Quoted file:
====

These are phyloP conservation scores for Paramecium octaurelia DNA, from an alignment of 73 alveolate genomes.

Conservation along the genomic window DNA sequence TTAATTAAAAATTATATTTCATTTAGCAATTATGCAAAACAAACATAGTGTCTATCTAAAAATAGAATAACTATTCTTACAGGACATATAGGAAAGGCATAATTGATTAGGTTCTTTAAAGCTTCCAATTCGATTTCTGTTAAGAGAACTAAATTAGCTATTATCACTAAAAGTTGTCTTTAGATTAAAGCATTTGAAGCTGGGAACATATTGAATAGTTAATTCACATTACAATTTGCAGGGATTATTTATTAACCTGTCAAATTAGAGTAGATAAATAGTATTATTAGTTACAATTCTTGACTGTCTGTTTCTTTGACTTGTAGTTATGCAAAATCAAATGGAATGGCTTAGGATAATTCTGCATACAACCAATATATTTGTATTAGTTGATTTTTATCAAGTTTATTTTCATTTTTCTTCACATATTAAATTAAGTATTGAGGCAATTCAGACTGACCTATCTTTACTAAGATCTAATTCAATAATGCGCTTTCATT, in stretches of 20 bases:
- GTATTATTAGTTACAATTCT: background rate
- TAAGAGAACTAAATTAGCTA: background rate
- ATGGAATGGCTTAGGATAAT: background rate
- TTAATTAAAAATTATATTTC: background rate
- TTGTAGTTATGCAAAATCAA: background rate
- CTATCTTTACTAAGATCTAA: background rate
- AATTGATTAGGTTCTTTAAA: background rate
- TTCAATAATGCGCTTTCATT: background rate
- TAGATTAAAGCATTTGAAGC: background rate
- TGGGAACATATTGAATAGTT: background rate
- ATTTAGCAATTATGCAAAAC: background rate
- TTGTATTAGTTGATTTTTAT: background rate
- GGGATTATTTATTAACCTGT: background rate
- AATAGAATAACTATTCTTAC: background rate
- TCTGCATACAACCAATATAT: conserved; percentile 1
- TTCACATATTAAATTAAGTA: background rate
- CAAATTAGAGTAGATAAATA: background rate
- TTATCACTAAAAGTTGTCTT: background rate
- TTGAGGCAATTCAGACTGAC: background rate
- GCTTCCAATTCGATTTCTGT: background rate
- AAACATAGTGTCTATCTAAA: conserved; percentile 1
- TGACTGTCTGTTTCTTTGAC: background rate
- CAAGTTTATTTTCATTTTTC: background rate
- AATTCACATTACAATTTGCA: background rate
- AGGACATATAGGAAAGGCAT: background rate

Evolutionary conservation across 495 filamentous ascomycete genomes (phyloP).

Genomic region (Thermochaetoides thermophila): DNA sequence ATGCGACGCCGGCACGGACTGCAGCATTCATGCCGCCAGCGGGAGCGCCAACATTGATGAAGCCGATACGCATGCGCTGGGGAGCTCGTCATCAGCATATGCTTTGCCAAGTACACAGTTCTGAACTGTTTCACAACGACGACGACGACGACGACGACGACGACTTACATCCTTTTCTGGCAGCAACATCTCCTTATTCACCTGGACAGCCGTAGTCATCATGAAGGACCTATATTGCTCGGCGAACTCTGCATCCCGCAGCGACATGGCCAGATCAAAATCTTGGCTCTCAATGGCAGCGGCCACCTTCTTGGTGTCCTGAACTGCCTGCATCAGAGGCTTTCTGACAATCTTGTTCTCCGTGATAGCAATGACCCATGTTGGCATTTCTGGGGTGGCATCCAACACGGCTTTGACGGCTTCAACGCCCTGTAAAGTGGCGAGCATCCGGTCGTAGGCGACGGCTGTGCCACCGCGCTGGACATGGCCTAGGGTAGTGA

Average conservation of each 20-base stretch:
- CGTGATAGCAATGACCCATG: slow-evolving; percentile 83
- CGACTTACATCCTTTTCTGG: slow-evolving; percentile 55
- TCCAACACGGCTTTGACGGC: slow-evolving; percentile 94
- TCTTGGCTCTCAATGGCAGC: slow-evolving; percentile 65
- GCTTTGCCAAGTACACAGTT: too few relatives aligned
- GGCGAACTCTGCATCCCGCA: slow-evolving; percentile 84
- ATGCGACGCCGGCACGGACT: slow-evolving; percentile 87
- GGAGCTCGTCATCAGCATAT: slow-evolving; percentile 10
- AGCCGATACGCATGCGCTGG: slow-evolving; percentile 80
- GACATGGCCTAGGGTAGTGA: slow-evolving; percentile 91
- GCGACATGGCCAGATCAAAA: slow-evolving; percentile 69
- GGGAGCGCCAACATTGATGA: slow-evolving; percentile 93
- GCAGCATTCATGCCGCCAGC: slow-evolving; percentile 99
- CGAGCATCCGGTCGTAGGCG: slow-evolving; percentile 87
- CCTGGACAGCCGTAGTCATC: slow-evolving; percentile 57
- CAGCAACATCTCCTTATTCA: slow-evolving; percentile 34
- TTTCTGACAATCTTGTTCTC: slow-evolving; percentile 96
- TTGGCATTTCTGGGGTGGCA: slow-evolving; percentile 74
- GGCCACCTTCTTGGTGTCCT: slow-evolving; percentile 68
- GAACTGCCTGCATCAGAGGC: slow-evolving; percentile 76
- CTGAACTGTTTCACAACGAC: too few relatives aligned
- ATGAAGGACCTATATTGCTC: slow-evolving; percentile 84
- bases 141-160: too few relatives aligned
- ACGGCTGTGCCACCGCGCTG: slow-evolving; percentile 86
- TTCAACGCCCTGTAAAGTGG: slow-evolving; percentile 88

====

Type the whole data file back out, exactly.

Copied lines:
These are phyloP conservation scores for Paramecium octaurelia DNA, from an alignment of 73 alveolate genomes.

Conservation along the genomic window DNA sequence TTAATTAAAAATTATATTTCATTTAGCAATTATGCAAAACAAACATAGTGTCTATCTAAAAATAGAATAACTATTCTTACAGGACATATAGGAAAGGCATAATTGATTAGGTTCTTTAAAGCTTCCAATTCGATTTCTGTTAAGAGAACTAAATTAGCTATTATCACTAAAAGTTGTCTTTAGATTAAAGCATTTGAAGCTGGGAACATATTGAATAGTTAATTCACATTACAATTTGCAGGGATTATTTATTAACCTGTCAAATTAGAGTAGATAAATAGTATTATTAGTTACAATTCTTGACTGTCTGTTTCTTTGACTTGTAGTTATGCAAAATCAAATGGAATGGCTTAGGATAATTCTGCATACAACCAATATATTTGTATTAGTTGATTTTTATCAAGTTTATTTTCATTTTTCTTCACATATTAAATTAAGTATTGAGGCAATTCAGACTGACCTATCTTTACTAAGATCTAATTCAATAATGCGCTTTCATT, in stretches of 20 bases:
- GTATTATTAGTTACAATTCT: background rate
- TAAGAGAACTAAATTAGCTA: background rate
- ATGGAATGGCTTAGGATAAT: background rate
- TTAATTAAAAATTATATTTC: background rate
- TTGTAGTTATGCAAAATCAA: background rate
- CTATCTTTACTAAGATCTAA: background rate
- AATTGATTAGGTTCTTTAAA: background rate
- TTCAATAATGCGCTTTCATT: background rate
- TAGATTAAAGCATTTGAAGC: background rate
- TGGGAACATATTGAATAGTT: background rate
- ATTTAGCAATTATGCAAAAC: background rate
- TTGTATTAGTTGATTTTTAT: background rate
- GGGATTATTTATTAACCTGT: background rate
- AATAGAATAACTATTCTTAC: background rate
- TCTGCATACAACCAATATAT: conserved; percentile 1
- TTCACATATTAAATTAAGTA: background rate
- CAAATTAGAGTAGATAAATA: background rate
- TTATCACTAAAAGTTGTCTT: background rate
- TTGAGGCAATTCAGACTGAC: background rate
- GCTTCCAATTCGATTTCTGT: background rate
- AAACATAGTGTCTATCTAAA: conserved; percentile 1
- TGACTGTCTGTTTCTTTGAC: background rate
- CAAGTTTATTTTCATTTTTC: background rate
- AATTCACATTACAATTTGCA: background rate
- AGGACATATAGGAAAGGCAT: background rate

Evolutionary conservation across 495 filamentous ascomycete genomes (phyloP).

Genomic region (Thermochaetoides thermophila): DNA sequence ATGCGACGCCGGCACGGACTGCAGCATTCATGCCGCCAGCGGGAGCGCCAACATTGATGAAGCCGATACGCATGCGCTGGGGAGCTCGTCATCAGCATATGCTTTGCCAAGTACACAGTTCTGAACTGTTTCACAACGACGACGACGACGACGACGACGACGACTTACATCCTTTTCTGGCAGCAACATCTCCTTATTCACCTGGACAGCCGTAGTCATCATGAAGGACCTATATTGCTCGGCGAACTCTGCATCCCGCAGCGACATGGCCAGATCAAAATCTTGGCTCTCAATGGCAGCGGCCACCTTCTTGGTGTCCTGAACTGCCTGCATCAGAGGCTTTCTGACAATCTTGTTCTCCGTGATAGCAATGACCCATGTTGGCATTTCTGGGGTGGCATCCAACACGGCTTTGACGGCTTCAACGCCCTGTAAAGTGGCGAGCATCCGGTCGTAGGCGACGGCTGTGCCACCGCGCTGGACATGGCCTAGGGTAGTGA

Average conservation of each 20-base stretch:
- CGTGATAGCAATGACCCATG: slow-evolving; percentile 83
- CGACTTACATCCTTTTCTGG: slow-evolving; percentile 55
- TCCAACACGGCTTTGACGGC: slow-evolving; percentile 94
- TCTTGGCTCTCAATGGCAGC: slow-evolving; percentile 65
- GCTTTGCCAAGTACACAGTT: too few relatives aligned
- GGCGAACTCTGCATCCCGCA: slow-evolving; percentile 84
- ATGCGACGCCGGCACGGACT: slow-evolving; percentile 87
- GGAGCTCGTCATCAGCATAT: slow-evolving; percentile 10
- AGCCGATACGCATGCGCTGG: slow-evolving; percentile 80
- GACATGGCCTAGGGTAGTGA: slow-evolving; percentile 91
- GCGACATGGCCAGATCAAAA: slow-evolving; percentile 69
- GGGAGCGCCAACATTGATGA: slow-evolving; percentile 93
- GCAGCATTCATGCCGCCAGC: slow-evolving; percentile 99
- CGAGCATCCGGTCGTAGGCG: slow-evolving; percentile 87
- CCTGGACAGCCGTAGTCATC: slow-evolving; percentile 57
- CAGCAACATCTCCTTATTCA: slow-evolving; percentile 34
- TTTCTGACAATCTTGTTCTC: slow-evolving; percentile 96
- TTGGCATTTCTGGGGTGGCA: slow-evolving; percentile 74
- GGCCACCTTCTTGGTGTCCT: slow-evolving; percentile 68
- GAACTGCCTGCATCAGAGGC: slow-evolving; percentile 76
- CTGAACTGTTTCACAACGAC: too few relatives aligned
- ATGAAGGACCTATATTGCTC: slow-evolving; percentile 84
- bases 141-160: too few relatives aligned
- ACGGCTGTGCCACCGCGCTG: slow-evolving; percentile 86
- TTCAACGCCCTGTAAAGTGG: slow-evolving; percentile 88